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Rahsaan Roland Kirk: Compliments of the Mysterious Phantom (2003)

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Rahsaan Roland Kirk: Compliments of the Mysterious Phantom No stars How we rate: our writers tend to review music they like within their preferred genres.

If Sun Ra was jazz music's Timothy Leary, then Rahsaan Roland Kirk was its Elijah.



Kirk, jazz music's most iconoclastic character, was also one of its most gifted. Once dismissed as a circus sideshow, he has seen his popularity, as well as his influence, steadily increase over the past twenty years. Kirk has been called many things'shaman, sage, charlatan, sideshow barker. But Rahsaan Roland Kirk represents the free spirit of jazz. He was a fearless improviser who invented his own instruments and played them all at once. He was most effective when playing tenor and flute, but made a good argument for his approach when he worked up a gale force, blowing four reeds at once (I note his last Hyena release, The Man Who Cried Fire and his variations on Paganini's 24th Caprice in Am, "Multi-Horn Variations.")



Compliments includes previously unknown and unreleased Rahsaan Roland Kirk. It is a collection of fragments and complete performances from his November 5, 1974 show at the Backdoor in San Diego, California. This appearance took place about nine months after Kirk recorded his landmark live recording Bright Moments.

In keeping with the artist's prophet status, these recordings, as well as those on The Man Who Cried Fire, can be thought of as the Dead Sea Scrolls of jazz. Kirk and company fade in on a hot "Passion Dance," only to cool down with a beautiful tenor rendition of "My One and Only Love." A superb juxtaposition of style and genre that characterized Kirk shows of the period (or any period). "Fly Town Nose Blues" is a flute blues that is very effective and swinging, albeit weird. Early '70s funk is in attendance with "Volunteer Slavery" and "Blacknuss," peppered with Kirk standards "Old Rugged Cross" and "Bright Moments."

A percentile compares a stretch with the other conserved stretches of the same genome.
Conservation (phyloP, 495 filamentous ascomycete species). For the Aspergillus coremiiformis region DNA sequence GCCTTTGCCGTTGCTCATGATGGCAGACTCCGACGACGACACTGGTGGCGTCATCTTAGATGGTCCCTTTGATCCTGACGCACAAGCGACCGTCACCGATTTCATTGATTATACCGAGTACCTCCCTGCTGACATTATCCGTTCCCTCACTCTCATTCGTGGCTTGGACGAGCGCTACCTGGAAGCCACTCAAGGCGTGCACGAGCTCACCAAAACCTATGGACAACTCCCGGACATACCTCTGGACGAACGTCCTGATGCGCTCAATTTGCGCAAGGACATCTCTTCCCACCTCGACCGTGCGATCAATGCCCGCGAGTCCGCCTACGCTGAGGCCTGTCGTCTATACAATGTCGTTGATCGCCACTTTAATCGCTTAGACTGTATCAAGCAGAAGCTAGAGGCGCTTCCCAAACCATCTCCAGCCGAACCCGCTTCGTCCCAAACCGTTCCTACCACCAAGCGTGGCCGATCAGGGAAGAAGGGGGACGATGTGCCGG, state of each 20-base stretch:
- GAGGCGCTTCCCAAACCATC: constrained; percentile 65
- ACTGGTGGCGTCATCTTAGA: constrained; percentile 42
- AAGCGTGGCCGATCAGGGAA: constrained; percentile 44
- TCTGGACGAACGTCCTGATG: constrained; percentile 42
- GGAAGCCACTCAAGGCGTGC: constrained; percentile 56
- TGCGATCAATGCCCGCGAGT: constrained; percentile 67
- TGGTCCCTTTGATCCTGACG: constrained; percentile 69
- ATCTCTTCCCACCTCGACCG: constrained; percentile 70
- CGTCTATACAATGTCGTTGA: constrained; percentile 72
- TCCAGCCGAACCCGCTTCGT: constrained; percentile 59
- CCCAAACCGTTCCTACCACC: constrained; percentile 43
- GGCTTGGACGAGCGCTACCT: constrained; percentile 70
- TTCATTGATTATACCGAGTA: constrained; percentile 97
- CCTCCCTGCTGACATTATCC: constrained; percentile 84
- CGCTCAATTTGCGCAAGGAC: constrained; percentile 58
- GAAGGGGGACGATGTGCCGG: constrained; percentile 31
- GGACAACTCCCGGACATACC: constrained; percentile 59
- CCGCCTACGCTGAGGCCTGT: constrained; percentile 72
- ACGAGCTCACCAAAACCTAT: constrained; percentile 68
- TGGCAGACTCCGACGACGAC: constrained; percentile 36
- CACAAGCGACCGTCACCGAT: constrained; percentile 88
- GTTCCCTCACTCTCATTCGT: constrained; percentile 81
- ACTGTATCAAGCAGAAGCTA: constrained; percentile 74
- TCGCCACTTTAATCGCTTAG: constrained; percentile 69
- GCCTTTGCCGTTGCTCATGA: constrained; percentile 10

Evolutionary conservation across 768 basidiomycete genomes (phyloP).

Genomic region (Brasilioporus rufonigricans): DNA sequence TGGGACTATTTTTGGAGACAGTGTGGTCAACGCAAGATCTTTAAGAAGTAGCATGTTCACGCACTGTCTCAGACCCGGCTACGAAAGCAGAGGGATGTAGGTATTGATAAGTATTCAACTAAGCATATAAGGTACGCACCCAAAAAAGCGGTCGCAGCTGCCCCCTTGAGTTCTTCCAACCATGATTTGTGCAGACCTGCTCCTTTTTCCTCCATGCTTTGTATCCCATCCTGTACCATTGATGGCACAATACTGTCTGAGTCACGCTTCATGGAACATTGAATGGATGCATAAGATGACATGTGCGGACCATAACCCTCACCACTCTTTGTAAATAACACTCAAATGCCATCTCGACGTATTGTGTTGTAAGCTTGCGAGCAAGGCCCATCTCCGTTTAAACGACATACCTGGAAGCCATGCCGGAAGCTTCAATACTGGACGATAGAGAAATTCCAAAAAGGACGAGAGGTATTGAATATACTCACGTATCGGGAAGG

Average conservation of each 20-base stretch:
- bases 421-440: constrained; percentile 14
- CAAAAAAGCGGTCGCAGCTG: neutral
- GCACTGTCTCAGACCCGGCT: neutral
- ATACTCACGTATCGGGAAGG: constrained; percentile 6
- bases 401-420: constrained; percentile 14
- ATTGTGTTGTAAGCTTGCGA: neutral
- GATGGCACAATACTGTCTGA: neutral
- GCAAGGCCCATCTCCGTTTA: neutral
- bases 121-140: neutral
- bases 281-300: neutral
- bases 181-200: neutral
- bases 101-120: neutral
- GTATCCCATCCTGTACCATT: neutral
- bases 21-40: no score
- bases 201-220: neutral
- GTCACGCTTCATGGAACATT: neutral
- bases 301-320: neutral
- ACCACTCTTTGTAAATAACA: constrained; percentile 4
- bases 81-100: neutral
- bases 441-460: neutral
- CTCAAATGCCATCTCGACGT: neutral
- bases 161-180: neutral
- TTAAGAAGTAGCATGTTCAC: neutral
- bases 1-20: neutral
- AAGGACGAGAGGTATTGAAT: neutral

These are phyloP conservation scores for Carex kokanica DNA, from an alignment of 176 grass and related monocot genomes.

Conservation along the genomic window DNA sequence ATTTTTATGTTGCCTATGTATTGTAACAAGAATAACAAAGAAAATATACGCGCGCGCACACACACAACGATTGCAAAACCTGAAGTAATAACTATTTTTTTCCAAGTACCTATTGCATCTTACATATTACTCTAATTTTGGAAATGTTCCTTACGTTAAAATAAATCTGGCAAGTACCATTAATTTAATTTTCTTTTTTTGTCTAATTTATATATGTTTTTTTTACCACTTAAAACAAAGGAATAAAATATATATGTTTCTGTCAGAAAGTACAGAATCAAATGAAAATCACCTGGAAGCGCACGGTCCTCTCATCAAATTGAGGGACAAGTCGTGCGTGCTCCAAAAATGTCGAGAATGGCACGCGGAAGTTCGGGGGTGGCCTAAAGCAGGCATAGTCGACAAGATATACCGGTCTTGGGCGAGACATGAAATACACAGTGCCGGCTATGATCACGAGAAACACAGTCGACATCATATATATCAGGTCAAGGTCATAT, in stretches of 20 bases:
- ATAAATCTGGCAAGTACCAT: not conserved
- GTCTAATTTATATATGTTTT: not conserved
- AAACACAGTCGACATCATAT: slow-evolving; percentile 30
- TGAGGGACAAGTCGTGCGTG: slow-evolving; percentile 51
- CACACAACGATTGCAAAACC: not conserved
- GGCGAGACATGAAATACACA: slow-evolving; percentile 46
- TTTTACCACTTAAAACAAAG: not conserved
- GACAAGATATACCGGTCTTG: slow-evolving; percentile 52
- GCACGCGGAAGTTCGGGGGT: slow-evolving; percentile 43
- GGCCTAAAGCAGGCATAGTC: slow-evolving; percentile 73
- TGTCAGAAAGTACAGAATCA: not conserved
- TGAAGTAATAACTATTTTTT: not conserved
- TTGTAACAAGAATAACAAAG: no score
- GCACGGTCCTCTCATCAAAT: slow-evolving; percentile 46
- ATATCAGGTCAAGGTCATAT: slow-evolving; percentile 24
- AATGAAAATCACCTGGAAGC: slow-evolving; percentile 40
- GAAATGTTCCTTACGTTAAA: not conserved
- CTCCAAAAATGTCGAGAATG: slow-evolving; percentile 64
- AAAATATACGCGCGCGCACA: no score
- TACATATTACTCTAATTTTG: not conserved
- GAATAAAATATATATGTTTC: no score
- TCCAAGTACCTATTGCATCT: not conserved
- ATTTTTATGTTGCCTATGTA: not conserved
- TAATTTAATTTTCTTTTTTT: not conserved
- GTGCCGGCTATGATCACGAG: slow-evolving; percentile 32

Kirk's support is very good, but as in any Rahsaan Roland Kirk performance, the man himself is the center around which all revolves. He passionately referred to jazz as "black classic music" and never considered it anything less. Like Beethoven, Kirk elbowed his way to the front of the line and never acted as if he did not belong there. Kirk allegedly passed away December 5, 1977. That is certainly not true.

Track Listing: Passion Dance; My One And Only Love; Rahspeak #1; Fly Town Nose Blues; Volunteered Slavery; Rahspeak #2; Bright Moments; Old Rugged Cross; Blacknuss; Freaks For The Festivals; Rahspeak #3.

Personnel: Rahsaan Roland Kirk: Reeds, Flute; Hilton Ruiz: Piano; Henry Pearson: Bass; John Goldsmith: Drums; Samson Verge: Percussion.

Record Label: Hyena Records

Style: Straight-ahead/Mainstream


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